The POTUS Presser: Jobs, Tax Reform, Immigration, and Climate
“Our top priority has to be jobs and growth . . . providing more Americans the chance to learn the skills that businesses are looking for right now; keeping this country at the forefront of research, technology and clean energy.” That’s how President Obama opened his first post-election news conference, before spending the majority of time talking about anything but job creation.
Ok, in the President’s defense, he doesn’t control what questions the reporters ask, and they wanted to talk about General Petraeus and Ambassador Rice, and attempt to negotiate a solution to the fiscal cliff in the nearly 60 minutes that they had to question the President. That said, there were some issues that the President touched on that likely won’t get top billing in your morning papers. So here’s a look at three topics of interest to the tech sector:
Tax reform. As part of his answers to questions on what he might accept as part of the fiscal cliff negotiations with Congress, the President stated his belief that tax reform should be a central piece of the discussions. Once there is agreement with Congress on how to address the income tax cuts first enacted during the George W. Bush Administration, the focus can shift to comprehensive tax reform.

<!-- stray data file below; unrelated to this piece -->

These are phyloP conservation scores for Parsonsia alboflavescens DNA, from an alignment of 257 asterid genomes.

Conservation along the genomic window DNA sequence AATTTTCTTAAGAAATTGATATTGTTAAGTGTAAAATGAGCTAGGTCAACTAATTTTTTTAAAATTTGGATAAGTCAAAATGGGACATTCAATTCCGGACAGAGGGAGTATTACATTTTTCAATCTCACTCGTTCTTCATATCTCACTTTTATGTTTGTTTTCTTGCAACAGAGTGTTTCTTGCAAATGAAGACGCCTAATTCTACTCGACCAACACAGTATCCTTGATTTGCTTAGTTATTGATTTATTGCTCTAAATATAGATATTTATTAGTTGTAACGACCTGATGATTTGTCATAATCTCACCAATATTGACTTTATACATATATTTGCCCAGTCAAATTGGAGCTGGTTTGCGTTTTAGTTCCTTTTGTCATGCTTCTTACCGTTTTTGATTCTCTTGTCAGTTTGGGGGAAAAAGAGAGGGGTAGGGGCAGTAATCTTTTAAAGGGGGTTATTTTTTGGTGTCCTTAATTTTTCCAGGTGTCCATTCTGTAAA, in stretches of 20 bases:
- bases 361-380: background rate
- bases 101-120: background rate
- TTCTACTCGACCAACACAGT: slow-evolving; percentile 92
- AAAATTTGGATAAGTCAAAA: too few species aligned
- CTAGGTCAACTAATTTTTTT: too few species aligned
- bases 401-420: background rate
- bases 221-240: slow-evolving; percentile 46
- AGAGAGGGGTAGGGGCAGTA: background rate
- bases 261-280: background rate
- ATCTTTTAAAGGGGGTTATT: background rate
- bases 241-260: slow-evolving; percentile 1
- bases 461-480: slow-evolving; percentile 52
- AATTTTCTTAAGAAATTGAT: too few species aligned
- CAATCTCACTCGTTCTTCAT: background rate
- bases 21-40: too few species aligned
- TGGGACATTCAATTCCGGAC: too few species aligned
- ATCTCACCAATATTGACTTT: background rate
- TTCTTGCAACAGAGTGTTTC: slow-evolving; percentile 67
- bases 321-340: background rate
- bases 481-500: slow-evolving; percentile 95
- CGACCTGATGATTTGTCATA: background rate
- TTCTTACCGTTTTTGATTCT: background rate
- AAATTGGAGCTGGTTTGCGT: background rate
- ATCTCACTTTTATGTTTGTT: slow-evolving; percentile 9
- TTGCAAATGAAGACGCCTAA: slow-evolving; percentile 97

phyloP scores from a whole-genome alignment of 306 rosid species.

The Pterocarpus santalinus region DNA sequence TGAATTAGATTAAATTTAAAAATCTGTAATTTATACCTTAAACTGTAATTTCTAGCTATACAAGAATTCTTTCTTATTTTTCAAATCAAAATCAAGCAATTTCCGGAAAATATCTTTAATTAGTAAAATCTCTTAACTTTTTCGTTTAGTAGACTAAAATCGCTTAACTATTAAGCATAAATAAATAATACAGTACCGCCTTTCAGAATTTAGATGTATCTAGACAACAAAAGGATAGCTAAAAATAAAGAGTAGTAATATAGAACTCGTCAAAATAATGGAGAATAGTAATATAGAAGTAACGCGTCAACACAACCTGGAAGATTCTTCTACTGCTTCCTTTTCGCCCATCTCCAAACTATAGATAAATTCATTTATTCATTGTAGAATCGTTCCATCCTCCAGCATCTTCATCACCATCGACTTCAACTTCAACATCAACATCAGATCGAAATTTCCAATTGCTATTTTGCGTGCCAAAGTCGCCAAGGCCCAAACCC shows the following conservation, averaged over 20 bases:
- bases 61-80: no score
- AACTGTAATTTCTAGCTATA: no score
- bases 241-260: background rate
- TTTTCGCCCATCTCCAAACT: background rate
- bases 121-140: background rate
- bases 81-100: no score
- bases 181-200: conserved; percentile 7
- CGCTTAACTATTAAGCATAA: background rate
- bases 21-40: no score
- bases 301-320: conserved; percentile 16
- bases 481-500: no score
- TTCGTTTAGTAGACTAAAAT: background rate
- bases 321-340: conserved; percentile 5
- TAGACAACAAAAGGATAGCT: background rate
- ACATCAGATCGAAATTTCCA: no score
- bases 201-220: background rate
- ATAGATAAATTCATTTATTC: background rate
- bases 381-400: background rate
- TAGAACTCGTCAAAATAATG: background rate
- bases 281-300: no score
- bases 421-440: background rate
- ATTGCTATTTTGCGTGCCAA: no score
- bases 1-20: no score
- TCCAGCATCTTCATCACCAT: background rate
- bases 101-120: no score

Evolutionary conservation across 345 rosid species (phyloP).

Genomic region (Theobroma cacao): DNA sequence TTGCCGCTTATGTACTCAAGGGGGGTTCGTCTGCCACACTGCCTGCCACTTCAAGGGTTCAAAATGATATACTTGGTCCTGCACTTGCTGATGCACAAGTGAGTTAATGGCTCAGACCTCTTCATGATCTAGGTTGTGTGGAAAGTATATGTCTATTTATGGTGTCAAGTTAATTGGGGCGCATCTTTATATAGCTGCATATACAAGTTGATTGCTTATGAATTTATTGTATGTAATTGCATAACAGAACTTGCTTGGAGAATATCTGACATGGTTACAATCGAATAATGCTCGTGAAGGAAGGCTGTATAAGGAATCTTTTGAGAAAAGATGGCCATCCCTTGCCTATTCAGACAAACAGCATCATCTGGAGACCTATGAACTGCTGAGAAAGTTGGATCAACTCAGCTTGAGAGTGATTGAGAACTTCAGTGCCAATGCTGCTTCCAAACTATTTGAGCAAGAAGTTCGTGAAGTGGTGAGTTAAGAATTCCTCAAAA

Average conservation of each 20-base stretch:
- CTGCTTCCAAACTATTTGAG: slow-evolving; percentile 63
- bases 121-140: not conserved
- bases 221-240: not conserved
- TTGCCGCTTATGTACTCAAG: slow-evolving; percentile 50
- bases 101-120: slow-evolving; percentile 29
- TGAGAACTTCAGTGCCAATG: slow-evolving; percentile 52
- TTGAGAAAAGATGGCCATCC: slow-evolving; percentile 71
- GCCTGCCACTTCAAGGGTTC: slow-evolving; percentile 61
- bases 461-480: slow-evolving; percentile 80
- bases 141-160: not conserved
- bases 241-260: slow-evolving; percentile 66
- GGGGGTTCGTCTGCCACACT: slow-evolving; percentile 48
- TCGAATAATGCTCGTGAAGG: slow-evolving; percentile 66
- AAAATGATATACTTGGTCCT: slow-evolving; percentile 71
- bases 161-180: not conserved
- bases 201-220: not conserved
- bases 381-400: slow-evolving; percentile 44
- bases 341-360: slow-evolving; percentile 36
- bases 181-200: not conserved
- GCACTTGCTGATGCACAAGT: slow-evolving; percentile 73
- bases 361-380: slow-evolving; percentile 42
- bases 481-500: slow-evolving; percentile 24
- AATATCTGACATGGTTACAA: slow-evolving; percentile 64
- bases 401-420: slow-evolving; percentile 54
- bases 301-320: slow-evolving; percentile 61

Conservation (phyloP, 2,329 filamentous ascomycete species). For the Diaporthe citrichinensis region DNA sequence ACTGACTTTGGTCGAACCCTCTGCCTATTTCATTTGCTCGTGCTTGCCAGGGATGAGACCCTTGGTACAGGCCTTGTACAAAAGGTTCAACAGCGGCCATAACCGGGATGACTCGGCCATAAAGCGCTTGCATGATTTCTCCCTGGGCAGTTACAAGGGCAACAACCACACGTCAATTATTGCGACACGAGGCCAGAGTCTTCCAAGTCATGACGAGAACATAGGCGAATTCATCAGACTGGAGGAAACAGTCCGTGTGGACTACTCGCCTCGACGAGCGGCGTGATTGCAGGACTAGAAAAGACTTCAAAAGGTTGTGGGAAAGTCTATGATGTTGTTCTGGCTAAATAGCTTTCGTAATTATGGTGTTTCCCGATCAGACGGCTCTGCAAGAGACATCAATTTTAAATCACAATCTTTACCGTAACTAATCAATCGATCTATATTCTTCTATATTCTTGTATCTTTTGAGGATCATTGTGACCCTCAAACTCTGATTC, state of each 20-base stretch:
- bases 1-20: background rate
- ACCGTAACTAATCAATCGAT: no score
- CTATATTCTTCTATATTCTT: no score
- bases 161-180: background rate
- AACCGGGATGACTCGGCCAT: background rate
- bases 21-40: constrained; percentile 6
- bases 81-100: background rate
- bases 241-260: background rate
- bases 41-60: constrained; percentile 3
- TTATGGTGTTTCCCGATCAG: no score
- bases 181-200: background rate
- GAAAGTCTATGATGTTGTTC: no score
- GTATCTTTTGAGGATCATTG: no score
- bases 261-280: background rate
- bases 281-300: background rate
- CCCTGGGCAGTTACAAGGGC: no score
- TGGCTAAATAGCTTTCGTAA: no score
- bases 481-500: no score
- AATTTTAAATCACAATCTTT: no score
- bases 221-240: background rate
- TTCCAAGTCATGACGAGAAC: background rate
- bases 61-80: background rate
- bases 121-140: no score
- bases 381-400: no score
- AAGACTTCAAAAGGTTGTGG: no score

“Half of the danger to our economy is removed by that single step. And what we can then do is shape a process whereby we look at tax reform -- which I’m very eager to do. I think we can simplify our tax system. I think we can make it more efficient. We can eliminate loopholes and deductions that have a distorting effect on our economy.
“So, I want a -- big deal. I want a comprehensive deal. I want to see if we can, you know, at least for the foreseeable future, provide certainty to businesses and the American people so that we can focus on job growth, so that we’re also investing in the things that we need.”
Immigration. Telemundo’s Lori Montenegro asked the President about the prospects for a broad immigration reform bill. The President noted that discussions already are taking place between Members of Congress and White House staff about what should be in a comprehensive reform package, including ways to reduce the green card backlog for high-skilled immigrants.
“The business community continues to be concerned about getting enough high-skilled workers.
“And I am a believer that if you’ve got a PhD in physics, or computer science who wants to stay here, and start a business here, we shouldn’t make it harder for them to stay here, we should try to encourage them to contribute to this society.”
We agree with the President, and bipartisan discussions are currently underway in Congress on legislation that would provide more green cards for master’s and Ph.D. graduates of U.S. colleges and universities. Congress has the opportunity before year’s end to pass this and other modest reforms that impact the innovation sectors of our economy, and together, could represent an important down payment on comprehensive reform.